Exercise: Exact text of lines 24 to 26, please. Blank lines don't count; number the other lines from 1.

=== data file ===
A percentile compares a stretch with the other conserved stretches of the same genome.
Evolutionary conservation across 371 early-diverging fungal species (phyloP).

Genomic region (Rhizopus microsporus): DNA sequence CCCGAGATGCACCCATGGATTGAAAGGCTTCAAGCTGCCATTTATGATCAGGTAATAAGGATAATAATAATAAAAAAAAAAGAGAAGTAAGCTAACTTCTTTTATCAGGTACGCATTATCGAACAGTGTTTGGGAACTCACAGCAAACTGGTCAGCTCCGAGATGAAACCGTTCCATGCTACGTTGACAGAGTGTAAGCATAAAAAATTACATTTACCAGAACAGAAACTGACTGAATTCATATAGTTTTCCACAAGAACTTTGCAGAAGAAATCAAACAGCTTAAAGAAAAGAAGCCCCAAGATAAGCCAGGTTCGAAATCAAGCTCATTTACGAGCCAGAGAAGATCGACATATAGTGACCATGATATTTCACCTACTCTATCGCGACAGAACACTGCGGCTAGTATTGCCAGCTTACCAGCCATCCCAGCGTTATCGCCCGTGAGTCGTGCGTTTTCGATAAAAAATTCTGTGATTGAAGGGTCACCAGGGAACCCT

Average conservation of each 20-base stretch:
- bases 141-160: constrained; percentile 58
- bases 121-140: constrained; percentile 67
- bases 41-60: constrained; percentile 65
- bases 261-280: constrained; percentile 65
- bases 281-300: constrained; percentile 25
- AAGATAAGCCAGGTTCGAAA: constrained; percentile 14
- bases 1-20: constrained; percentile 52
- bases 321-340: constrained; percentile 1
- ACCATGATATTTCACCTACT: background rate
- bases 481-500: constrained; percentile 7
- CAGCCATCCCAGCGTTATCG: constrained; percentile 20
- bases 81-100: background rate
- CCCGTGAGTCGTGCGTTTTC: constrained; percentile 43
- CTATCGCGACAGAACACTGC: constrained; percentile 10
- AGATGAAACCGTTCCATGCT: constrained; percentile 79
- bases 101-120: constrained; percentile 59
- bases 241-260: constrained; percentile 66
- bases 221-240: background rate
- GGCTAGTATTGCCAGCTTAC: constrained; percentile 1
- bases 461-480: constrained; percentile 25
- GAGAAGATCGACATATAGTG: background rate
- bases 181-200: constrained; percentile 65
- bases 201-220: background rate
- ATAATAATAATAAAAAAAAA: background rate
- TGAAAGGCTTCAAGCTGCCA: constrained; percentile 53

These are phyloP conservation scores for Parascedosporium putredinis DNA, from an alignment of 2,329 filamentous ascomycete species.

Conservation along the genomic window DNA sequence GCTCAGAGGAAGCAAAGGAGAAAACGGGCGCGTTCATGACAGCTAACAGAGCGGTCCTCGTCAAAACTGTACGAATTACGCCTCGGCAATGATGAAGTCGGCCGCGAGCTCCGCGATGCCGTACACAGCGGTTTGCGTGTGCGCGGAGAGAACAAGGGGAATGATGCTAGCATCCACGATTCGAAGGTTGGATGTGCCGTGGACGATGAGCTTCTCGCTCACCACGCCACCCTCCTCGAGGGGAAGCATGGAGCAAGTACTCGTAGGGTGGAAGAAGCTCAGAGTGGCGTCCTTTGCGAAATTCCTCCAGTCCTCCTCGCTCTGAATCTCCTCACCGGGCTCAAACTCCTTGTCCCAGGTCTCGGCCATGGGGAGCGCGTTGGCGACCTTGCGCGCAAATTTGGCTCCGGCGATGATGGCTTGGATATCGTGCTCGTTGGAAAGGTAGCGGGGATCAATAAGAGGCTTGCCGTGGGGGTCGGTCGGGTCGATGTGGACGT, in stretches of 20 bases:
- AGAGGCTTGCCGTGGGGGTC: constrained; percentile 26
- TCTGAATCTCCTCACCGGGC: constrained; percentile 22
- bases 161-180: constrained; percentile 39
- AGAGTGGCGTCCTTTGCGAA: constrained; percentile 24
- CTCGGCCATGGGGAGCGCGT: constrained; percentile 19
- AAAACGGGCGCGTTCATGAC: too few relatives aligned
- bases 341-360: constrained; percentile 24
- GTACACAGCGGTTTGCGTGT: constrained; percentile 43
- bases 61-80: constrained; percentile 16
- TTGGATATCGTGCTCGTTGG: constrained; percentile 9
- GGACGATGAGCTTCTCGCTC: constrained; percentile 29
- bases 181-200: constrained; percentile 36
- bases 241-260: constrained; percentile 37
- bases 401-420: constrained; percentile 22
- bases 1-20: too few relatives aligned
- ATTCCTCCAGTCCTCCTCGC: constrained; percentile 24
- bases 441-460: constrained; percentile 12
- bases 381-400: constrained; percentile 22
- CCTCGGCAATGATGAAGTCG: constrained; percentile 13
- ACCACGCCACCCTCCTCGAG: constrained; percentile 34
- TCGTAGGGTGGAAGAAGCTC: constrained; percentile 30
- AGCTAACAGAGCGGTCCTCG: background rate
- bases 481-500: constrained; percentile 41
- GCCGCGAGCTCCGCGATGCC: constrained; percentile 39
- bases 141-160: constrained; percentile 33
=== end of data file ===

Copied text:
- bases 461-480: constrained; percentile 25
- GAGAAGATCGACATATAGTG: background rate
- bases 181-200: constrained; percentile 65